Date: Fri, 22 Nov 2002 12:28:11 -0500

Author: "Jason St. John"

Subject: NMSU flame tables



I checked out the bowling ball air gyros (Very nice!), but my attetion was
grabbed by the handful of slides in the tour beginning with

where you have diagrams of three geometries of acoustical flame tables.
These are amazing! I am planning to build a Ruben's tube to demonstrate
1D standing waves, but these 2D guys really take the cake! How are they
driven? Better yet, could you post the plans somewhere, if they're still

Sincerely impressed,
Jason St. John 617.353.2634
Boston University Physics Lecture Demonstrations

On 2002-11-22.09:01 sent:

Dr. Harold Daw, emeritus professor, New Mexico State University built a
gyroscope using a water filled automobile wheel as the rotor. It stands
~1.2 m tall. It is large enough to fit a small person (given the proper
safety instructions) on the lever arm and have the person begin to precess.
I always wanted to bring it to a meeting but could never arrange adequate
transportation. It does break down and will fit in a van. You spin it up
with a custom bit and a heavy duty drill. It would've been a candidate for
the demo design project. Chris Pennise, NMSU, is a possible contact as I'm
not sure how often Dr. Daw is around. is the
department's home page. Here is a link to a picture of it;

They have a nice virtual tour of the department and history. Harold's built
some very nice air gyros using bowling bowls. FYI folks. Respectfully,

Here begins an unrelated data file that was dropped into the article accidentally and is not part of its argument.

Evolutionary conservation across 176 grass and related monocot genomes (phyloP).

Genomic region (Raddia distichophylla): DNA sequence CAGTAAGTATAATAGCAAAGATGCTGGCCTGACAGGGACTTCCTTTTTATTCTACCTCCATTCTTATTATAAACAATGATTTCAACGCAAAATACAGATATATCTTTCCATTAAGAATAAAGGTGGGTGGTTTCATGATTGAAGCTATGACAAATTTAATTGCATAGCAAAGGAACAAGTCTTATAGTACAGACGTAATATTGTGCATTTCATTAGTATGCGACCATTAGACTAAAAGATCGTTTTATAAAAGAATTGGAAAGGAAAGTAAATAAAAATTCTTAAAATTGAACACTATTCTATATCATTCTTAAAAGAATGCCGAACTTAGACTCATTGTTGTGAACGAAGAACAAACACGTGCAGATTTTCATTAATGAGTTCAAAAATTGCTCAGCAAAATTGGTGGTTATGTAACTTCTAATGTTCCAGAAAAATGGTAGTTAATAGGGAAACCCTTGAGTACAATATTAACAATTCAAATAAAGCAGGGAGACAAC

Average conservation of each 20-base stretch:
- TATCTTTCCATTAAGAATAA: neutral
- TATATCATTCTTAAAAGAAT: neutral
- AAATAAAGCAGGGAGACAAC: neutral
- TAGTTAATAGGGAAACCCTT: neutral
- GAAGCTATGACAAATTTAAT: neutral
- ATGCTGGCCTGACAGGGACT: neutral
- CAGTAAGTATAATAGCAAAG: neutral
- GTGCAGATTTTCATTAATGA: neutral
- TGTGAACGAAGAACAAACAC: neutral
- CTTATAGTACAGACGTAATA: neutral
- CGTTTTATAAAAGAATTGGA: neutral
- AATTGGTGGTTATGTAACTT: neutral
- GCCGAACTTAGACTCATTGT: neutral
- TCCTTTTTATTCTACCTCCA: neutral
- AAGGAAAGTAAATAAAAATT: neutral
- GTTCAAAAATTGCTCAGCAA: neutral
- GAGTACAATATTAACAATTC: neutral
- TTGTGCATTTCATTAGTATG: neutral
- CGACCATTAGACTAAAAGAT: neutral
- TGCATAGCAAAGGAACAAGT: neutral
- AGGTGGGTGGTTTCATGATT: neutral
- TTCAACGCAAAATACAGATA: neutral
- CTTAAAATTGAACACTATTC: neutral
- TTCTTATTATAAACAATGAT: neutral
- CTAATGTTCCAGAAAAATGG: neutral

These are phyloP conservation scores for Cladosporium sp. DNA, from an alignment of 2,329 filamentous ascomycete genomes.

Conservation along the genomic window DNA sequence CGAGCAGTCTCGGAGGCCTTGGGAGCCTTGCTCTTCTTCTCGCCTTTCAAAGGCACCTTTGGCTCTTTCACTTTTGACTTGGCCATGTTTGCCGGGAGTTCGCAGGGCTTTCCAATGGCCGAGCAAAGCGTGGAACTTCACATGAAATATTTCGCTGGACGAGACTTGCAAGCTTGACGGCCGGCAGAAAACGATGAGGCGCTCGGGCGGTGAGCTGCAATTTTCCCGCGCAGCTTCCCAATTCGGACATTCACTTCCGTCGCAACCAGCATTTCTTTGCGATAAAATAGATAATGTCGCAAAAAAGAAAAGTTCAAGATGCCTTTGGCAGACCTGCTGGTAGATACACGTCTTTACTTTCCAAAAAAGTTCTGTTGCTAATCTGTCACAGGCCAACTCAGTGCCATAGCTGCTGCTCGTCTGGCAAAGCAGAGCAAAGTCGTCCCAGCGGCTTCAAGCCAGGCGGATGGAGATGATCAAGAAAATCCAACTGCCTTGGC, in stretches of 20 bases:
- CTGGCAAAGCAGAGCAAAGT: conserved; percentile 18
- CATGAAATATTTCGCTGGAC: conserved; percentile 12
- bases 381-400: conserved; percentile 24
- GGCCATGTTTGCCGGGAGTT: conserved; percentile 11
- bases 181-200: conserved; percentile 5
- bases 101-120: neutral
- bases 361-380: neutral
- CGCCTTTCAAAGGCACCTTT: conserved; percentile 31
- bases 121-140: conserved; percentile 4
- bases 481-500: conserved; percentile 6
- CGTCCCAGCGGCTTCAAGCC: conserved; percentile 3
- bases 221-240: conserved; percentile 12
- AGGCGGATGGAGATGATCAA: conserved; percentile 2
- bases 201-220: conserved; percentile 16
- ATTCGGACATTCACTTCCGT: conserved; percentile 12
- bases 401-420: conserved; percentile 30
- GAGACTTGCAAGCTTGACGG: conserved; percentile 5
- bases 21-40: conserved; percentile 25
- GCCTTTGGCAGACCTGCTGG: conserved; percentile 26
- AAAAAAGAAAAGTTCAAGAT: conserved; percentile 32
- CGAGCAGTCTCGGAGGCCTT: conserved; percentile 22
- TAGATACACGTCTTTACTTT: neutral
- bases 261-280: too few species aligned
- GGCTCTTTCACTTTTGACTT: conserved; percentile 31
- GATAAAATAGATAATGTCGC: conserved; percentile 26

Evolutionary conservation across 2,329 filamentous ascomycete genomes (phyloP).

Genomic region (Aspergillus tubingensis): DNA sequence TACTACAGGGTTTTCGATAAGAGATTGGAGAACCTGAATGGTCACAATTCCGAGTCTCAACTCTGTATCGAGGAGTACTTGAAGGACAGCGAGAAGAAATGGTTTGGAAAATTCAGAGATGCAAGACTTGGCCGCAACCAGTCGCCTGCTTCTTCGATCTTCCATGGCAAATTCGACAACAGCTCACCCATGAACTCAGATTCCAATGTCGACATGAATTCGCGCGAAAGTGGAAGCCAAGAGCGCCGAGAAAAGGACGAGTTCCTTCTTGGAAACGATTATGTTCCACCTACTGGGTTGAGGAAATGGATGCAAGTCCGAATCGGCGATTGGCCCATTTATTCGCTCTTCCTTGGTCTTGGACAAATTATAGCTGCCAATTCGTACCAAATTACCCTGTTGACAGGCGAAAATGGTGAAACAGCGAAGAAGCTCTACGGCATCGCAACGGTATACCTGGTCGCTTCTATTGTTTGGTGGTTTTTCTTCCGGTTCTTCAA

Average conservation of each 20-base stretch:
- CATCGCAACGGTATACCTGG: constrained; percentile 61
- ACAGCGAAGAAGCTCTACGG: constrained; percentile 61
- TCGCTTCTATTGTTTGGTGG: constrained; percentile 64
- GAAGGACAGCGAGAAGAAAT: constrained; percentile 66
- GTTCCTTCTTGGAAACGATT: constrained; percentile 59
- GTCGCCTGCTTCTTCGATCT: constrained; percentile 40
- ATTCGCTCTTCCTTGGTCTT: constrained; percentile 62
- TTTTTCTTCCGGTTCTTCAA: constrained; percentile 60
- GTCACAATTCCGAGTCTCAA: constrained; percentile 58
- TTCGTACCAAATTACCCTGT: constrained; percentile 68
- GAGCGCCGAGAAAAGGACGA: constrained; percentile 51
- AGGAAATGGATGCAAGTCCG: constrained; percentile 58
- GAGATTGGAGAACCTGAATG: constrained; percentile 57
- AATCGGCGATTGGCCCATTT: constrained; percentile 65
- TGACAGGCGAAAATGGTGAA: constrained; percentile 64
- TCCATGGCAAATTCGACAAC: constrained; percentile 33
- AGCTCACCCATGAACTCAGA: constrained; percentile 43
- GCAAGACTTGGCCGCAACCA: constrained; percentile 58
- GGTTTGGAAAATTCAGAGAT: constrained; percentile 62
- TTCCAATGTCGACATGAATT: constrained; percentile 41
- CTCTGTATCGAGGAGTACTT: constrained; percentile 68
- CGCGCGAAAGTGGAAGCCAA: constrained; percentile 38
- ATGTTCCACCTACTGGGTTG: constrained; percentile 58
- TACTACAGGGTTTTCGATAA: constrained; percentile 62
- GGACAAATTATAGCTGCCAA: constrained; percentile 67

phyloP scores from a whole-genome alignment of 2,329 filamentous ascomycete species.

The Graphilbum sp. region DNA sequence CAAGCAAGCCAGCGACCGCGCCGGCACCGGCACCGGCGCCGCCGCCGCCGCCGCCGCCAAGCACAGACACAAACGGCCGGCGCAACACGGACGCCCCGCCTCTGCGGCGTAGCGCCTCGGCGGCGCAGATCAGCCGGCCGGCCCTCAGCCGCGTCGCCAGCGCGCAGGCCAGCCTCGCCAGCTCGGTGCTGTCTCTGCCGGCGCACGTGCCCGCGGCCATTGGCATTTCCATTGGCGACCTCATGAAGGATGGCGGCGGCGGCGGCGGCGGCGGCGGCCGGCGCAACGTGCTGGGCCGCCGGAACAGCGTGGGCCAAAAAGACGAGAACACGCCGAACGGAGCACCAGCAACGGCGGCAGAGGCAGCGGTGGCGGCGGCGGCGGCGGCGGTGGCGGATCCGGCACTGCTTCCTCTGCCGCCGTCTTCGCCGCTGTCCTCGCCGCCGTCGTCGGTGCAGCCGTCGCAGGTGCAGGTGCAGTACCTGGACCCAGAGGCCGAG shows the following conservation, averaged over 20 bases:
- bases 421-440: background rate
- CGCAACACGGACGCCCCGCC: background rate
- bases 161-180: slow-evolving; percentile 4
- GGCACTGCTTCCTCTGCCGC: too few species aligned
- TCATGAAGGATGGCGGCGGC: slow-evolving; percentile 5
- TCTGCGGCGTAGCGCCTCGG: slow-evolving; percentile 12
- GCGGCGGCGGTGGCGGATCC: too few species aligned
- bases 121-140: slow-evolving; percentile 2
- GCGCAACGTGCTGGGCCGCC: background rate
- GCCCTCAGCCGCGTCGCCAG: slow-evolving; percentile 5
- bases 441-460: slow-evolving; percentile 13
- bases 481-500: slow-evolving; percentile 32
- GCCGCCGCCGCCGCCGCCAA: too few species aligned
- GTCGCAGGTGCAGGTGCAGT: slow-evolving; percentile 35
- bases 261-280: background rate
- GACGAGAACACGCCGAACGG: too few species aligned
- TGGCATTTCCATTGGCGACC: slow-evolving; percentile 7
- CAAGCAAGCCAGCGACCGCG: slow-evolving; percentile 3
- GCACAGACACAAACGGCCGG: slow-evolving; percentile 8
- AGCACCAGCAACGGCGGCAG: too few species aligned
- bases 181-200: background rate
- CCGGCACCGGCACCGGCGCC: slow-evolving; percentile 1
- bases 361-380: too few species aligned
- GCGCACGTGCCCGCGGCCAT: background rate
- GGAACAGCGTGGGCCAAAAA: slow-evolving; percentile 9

David Haley
Senior Lab Technician
Pomona College Department of Physics
610 N. College Ave.
Claremont CA 91711
(909) 621-8721

"Peace cannot be achieved through violence; it can only be attained through

Albert Einstein

-----Original Message-----
From: paul o johnson []
Sent: Friday, November 22, 2002 8:38 AM
Subject: Re: gimbaled gyroscope

In the hope of making our bicycle wheel/rotating chair exhibit more
practical, I have also been seeking a motorized gimbaled gyro wheel (albeit
larger than the one at JHU). Gimbaled so that small kids could interact with
the exhibit even though they can't hold the wheel out at arm's length,
motorized so that a single individual can experience it although there is no
friend there to spin the wheel.

Dr. Paul O. Johnson
Exhibit Developer
The Science Place
Dallas Texas

----- Original Message -----
From: "Steve Wonnell"
Cc: ; "Steve Wonnell"
Sent: Friday, November 22, 2002 9:45 AM
Subject: gimbaled gyroscope

> Folks,
> Brian Alfano, from the Virginia Museum of Science, and who
> does not belong to this list, is looking for a motorized gimbaled
> gyroscope. We have some, such as the one shown on this page:
> However we have none to spare. He is looking to purchase one
> for a exhibit that they are constructing on Space. The one shown on our
> webpage was made be CENCO and is no longer made by them.
> They do have some money to purchase one, so my questions are,
> does anyone have one to spare? and does anyone know where one
> could be purchased?
> You can reply directly to Brian Alfano at
> Thanks -
> Steve Wonnell
> ************************************************************************
> Steven K. Wonnell
> Physics and Astronomy Department E-Mail:
> Johns Hopkins University Phone: (410) 516-4696, 516-5468
> 3400 N. Charles Street Fax: (410) 516-7239
> Baltimore, MD 21218-2686 Office: 478 Bloomberg
> ************************************************************************